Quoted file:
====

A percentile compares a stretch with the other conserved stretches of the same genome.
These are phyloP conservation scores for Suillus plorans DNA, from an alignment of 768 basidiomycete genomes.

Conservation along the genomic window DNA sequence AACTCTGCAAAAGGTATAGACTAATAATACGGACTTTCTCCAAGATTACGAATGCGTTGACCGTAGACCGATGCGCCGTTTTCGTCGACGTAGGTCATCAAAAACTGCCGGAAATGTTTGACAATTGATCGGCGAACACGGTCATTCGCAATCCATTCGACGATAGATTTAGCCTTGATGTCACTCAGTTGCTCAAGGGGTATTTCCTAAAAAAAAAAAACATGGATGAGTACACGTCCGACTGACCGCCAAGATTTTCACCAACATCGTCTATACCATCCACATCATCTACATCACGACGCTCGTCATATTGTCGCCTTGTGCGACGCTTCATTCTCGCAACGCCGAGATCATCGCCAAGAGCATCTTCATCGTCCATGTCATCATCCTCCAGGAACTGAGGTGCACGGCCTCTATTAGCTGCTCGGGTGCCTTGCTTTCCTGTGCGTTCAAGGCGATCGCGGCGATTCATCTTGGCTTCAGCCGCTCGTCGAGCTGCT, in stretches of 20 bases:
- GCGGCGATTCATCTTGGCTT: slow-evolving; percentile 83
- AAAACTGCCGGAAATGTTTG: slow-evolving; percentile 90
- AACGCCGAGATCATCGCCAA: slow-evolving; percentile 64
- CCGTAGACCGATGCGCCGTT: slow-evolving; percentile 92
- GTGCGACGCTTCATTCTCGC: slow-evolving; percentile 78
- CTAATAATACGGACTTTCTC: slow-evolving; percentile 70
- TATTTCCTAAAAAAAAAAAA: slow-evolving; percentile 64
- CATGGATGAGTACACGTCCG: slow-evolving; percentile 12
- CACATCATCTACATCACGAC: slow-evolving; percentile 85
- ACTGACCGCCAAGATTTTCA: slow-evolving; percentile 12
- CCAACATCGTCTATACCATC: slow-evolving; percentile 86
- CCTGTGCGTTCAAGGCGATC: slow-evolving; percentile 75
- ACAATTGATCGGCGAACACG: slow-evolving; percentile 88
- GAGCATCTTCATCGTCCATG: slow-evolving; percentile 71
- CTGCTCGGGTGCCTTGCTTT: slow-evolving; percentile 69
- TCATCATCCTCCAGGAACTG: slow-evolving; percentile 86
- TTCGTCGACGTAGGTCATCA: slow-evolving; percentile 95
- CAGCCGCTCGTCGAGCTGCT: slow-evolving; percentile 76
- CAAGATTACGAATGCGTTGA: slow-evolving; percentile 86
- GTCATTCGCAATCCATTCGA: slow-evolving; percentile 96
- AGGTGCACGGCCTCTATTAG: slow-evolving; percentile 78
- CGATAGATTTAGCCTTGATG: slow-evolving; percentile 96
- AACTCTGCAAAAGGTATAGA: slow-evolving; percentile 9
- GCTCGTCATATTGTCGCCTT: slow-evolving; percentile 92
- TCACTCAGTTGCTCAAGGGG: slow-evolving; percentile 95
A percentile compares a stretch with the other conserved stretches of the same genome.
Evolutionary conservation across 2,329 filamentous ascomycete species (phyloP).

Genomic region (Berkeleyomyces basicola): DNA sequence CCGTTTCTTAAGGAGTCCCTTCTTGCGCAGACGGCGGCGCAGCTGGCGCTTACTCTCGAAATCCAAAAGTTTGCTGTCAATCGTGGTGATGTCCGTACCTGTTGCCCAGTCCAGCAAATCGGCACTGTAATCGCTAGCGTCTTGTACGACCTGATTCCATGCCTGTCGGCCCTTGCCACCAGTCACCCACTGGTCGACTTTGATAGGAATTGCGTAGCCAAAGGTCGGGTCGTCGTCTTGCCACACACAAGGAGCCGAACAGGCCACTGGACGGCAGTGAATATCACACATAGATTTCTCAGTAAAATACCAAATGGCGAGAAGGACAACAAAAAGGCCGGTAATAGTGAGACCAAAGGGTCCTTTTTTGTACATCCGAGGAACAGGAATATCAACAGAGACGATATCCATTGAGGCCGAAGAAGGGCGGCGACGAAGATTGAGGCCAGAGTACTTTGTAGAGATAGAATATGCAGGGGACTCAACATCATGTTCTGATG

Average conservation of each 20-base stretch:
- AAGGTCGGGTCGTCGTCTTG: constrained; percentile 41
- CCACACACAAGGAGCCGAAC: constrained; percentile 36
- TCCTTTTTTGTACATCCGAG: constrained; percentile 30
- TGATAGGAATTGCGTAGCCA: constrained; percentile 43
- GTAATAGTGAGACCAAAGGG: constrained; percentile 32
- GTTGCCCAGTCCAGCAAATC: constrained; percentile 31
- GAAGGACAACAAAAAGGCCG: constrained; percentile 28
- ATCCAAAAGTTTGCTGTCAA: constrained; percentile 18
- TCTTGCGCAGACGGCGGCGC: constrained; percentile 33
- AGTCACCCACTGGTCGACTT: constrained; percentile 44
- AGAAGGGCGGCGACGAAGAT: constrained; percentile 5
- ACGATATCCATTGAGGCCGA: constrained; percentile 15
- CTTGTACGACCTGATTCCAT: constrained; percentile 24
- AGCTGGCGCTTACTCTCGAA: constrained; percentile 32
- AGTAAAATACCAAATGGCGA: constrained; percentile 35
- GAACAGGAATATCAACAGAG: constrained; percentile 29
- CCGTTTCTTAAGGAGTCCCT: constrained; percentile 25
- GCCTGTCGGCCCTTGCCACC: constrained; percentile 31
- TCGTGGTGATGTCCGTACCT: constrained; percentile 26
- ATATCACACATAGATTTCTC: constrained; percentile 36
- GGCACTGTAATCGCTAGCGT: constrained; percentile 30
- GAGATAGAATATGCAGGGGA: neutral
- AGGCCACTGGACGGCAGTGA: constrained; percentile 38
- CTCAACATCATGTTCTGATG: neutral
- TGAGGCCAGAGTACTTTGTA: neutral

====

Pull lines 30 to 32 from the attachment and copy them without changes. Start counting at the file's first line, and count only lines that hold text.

Evolutionary conservation across 2,329 filamentous ascomycete species (phyloP).

Genomic region (Berkeleyomyces basicola): DNA sequence CCGTTTCTTAAGGAGTCCCTTCTTGCGCAGACGGCGGCGCAGCTGGCGCTTACTCTCGAAATCCAAAAGTTTGCTGTCAATCGTGGTGATGTCCGTACCTGTTGCCCAGTCCAGCAAATCGGCACTGTAATCGCTAGCGTCTTGTACGACCTGATTCCATGCCTGTCGGCCCTTGCCACCAGTCACCCACTGGTCGACTTTGATAGGAATTGCGTAGCCAAAGGTCGGGTCGTCGTCTTGCCACACACAAGGAGCCGAACAGGCCACTGGACGGCAGTGAATATCACACATAGATTTCTCAGTAAAATACCAAATGGCGAGAAGGACAACAAAAAGGCCGGTAATAGTGAGACCAAAGGGTCCTTTTTTGTACATCCGAGGAACAGGAATATCAACAGAGACGATATCCATTGAGGCCGAAGAAGGGCGGCGACGAAGATTGAGGCCAGAGTACTTTGTAGAGATAGAATATGCAGGGGACTCAACATCATGTTCTGATG

Average conservation of each 20-base stretch: